Commercial insurers that have been licensed or “admitted” to do business in a state by the state insurance department are generally willing to cover most business risks. (The term “risk” in the insurance industry can mean a peril insured against, such as the risk of fire, and also the entity insured.)
However, some risks are hard to place in the standard market because they don’t meet licensed companies’ underwriting criteria. Among the most difficult to place are: unusual or unique risks that are hard to price if the insurance industry has no prior experience with them, such as tattoo and body piercing shops when they first began to appear; risky or substandard risks, such as fire coverage for a business with a prior history of fires; businesses whose operations are very complex, such as an offshore oil rig; and exposures that require higher limits than most companies are willing, or able under regulatory guidelines, to provide. (To safeguard an insurer’s financial stability in the event of a total loss, insurers cannot devote more than a certain amount of their underwriting capacity to insure any one risk.) In such cases, part of the risk may be insured in the standard market and the remainder, or “excess” in the surplus lines market.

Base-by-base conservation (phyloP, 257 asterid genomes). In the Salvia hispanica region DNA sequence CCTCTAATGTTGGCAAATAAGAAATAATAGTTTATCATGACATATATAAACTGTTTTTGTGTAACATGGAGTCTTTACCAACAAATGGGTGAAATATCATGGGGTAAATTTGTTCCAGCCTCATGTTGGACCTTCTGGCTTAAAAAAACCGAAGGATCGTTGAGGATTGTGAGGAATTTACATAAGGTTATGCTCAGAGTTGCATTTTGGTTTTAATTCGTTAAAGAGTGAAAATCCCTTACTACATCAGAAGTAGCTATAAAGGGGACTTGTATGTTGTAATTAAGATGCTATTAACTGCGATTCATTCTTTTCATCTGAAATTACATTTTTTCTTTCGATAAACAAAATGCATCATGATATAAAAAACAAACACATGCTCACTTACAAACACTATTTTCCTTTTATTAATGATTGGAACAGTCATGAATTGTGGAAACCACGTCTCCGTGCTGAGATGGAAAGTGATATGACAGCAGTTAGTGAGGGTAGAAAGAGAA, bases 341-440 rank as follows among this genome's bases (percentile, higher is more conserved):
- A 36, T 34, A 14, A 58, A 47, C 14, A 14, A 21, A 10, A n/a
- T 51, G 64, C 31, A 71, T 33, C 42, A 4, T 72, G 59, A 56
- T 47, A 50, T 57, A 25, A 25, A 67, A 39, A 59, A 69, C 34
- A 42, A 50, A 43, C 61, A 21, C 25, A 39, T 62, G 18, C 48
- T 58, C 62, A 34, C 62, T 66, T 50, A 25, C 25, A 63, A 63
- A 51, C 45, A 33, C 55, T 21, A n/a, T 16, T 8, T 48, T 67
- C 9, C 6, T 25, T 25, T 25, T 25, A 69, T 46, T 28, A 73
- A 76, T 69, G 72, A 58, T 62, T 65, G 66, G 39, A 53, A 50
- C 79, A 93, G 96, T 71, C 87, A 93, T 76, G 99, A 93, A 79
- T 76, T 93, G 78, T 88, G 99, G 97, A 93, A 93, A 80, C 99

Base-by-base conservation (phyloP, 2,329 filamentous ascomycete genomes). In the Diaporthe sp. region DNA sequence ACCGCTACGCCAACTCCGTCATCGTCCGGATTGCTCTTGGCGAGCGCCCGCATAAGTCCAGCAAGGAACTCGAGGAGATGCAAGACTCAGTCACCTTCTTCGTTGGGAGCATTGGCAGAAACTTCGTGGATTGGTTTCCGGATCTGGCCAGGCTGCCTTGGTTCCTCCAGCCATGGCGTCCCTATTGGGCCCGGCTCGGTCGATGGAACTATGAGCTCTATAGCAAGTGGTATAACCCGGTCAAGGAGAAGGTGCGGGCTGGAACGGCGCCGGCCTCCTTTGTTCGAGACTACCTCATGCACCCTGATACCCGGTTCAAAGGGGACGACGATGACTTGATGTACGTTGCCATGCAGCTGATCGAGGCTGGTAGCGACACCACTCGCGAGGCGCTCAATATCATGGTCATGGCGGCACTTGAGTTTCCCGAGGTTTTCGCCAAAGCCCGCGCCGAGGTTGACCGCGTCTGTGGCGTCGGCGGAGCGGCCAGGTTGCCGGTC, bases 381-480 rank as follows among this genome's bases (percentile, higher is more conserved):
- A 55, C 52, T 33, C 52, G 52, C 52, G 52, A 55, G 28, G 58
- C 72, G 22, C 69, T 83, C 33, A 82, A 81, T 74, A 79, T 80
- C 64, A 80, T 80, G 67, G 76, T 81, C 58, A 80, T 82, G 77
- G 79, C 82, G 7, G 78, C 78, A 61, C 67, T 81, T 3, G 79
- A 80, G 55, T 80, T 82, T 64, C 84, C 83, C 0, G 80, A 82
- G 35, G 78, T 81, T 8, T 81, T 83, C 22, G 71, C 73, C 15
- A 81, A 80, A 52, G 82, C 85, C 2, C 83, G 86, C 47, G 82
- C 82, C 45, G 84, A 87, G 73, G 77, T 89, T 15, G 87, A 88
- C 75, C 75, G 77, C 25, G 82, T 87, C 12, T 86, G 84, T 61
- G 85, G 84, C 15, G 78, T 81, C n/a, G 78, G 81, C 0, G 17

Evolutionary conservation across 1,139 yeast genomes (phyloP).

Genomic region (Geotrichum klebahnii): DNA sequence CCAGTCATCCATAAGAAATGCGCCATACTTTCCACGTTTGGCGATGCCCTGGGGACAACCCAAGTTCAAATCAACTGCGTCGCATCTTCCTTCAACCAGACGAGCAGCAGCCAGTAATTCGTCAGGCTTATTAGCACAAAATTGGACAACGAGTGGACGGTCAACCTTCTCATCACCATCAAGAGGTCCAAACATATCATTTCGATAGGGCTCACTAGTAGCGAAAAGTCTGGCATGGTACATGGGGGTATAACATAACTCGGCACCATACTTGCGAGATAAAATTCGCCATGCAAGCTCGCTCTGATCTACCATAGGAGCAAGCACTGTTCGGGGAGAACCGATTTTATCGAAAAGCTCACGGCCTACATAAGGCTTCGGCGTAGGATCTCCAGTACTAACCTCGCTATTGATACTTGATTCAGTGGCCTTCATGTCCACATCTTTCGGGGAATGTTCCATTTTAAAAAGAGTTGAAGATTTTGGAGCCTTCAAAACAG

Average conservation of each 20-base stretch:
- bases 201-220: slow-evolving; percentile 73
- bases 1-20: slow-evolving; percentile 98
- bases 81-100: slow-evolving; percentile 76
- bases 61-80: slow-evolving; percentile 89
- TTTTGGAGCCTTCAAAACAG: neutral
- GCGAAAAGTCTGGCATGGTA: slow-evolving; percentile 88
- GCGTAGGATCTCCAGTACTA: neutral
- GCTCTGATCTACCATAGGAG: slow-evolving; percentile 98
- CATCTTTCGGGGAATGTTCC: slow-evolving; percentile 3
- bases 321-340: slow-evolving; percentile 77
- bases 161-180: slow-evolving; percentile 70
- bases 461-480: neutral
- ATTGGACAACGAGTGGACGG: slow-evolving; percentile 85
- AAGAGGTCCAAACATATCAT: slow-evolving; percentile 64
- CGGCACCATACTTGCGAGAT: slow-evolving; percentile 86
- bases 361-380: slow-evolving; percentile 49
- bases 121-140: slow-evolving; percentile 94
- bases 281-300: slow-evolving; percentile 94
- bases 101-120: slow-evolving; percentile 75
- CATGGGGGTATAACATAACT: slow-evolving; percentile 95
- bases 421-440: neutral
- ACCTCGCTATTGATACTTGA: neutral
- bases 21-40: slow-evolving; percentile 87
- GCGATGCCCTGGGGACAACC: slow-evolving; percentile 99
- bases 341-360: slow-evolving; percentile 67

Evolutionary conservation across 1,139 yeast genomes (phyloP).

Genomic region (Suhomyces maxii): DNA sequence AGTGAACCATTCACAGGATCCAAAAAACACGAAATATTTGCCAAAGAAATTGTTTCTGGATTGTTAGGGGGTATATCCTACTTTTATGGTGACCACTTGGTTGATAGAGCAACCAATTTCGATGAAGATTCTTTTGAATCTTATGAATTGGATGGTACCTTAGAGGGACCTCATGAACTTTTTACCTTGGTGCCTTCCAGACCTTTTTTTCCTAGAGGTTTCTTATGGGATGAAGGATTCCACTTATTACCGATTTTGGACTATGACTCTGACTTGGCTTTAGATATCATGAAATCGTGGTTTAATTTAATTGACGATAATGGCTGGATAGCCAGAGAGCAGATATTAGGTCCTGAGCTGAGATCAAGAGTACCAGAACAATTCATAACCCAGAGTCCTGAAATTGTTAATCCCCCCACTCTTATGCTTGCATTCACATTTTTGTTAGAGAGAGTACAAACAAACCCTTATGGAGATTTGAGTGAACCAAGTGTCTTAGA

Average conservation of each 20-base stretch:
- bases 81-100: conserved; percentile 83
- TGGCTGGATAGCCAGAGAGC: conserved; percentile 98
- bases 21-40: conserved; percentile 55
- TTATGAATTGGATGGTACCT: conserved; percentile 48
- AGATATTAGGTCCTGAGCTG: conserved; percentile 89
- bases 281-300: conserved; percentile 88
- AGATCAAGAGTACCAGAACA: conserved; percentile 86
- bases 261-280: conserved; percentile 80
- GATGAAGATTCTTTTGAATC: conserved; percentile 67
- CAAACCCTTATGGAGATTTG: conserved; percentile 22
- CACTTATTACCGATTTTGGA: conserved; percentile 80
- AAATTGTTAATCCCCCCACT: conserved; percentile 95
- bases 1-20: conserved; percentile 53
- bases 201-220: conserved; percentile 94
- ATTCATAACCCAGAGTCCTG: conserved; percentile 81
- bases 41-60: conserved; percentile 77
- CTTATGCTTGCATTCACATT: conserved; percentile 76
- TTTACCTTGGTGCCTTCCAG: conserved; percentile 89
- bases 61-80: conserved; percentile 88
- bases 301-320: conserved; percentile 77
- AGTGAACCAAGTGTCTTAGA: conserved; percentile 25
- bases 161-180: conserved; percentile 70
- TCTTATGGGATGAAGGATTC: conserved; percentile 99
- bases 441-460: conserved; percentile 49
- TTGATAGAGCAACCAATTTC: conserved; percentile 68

Surplus Lines: The surplus lines market, a group of highly specialized insurers that includes Lloyd’s of London (see Global Dimension/Lloyd's of London), exists to assume risks that licensed companies decline to insure or will only insure at a very high price, with many exclusions or with a very high deductible. To be eligible to seek coverage in the surplus lines market, a diligent effort must have been made to place insurance with an admitted company, usually defined by a certain number of “declinations” or rejections by licensed insurers, typically three to five. Many states provide an “export list” of risks that can be insured in the surplus lines which obviates the diligent search requirement.
The terms applied to the surplus lines market -- nonadmitted, unlicensed and unauthorized -- do not mean that surplus lines companies are barred from selling insurance in a state or are unregulated. They are just less regulated. Each state has surplus lines regulations and each surplus lines company is overseen for solvency by its home state (see (Regulation ). More than half of the states maintain a list of eligible surplus lines companies and some a list of those that are not eligible to do business in that state. In addition, depending on the state, the surplus lines agent or broker, who must be licensed, is responsible for checking the eligibility of the company.
In a number of states, surplus lines companies are also monitored by surplus lines organizations, known as “Stamping Offices,” which, among their many functions, assist their state’s department of insurance in the regulation and oversight of surplus lines insurers. They also evaluate insurers for eligibility to do business in the state and review insurance policies obtained by surplus lines agents or brokers for their clients.